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Raw Images -- Rhea Flyby, Jan. 11, 2011

Shadowy Rhea Craters

This raw image obtained by NASA's Cassini spacecraft of Saturn's moon Rhea shows an old, cratered surface seen with a low sun angle, casting deep shadows on the crater floors. Cassini's wide-angle camera was about 100 kilometers (60 miles) away from Rhea's surface.
Cross-Cutting Faults on Rhea

NASA's Cassini spacecraft obtained this image of the surface of Saturn's icy moon Rhea during its closest flyby of the moon. Rhea's surface is scarred by many craters and several long, cross-cutting faults. These faults – and the presence of so many craters -- show Rhea may have had some activity early in its geological history, but never developed the full-blown activity seen on other moons in the Saturn system. This raw image was taken by Cassini's narrow-angle camera on Jan. 11, 2011, from approximately 41,000 kilometers (25,000 miles) away.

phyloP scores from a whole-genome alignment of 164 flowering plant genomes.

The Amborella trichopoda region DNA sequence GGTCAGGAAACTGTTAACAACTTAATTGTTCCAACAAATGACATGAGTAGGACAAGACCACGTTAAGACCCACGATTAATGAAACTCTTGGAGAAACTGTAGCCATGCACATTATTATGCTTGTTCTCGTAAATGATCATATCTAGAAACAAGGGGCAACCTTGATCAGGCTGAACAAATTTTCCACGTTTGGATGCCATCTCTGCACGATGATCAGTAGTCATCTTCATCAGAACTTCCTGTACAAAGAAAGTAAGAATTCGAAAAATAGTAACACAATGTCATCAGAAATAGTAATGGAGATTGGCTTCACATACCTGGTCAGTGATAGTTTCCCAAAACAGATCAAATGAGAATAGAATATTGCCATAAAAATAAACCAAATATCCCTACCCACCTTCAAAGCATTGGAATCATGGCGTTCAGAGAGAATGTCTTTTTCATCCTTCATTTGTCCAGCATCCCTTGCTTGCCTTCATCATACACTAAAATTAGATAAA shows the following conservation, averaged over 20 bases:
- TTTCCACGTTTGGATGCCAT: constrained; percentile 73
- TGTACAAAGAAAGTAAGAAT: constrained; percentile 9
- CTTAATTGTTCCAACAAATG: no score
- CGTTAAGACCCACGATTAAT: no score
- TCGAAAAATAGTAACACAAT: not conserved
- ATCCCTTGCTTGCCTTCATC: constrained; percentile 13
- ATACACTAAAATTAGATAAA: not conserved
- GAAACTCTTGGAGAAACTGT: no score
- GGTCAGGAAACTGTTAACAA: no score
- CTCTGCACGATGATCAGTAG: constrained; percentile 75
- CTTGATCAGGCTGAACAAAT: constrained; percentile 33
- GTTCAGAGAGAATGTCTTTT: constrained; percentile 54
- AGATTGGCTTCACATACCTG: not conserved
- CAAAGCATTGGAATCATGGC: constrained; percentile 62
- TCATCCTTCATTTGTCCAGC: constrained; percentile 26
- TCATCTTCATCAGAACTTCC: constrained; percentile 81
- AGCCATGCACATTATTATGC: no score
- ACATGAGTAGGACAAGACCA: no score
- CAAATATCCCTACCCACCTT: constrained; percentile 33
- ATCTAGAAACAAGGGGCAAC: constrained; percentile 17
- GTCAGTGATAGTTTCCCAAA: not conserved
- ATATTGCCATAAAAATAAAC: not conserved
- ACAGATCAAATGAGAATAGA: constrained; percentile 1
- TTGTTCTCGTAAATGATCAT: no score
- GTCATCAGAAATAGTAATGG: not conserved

Battered Rhea
Battered Rhea
Battered Rhea

In this image obtained by NASA's Cassini spacecraft on its closest flyby of Saturn's moon Rhea, the heavily cratered surface of the moon appears in great detail. Just to the bottom right of the center of this image, a bright area appears to indicate a freshly excavated double crater. Double craters can appear when two gravitationally linked asteroids crash into a surface. This image was obtained by Cassini's narrow-angle camera on Jan. 11, 2011, from a distance of about 20,000 kilometers (12,000 miles) away.

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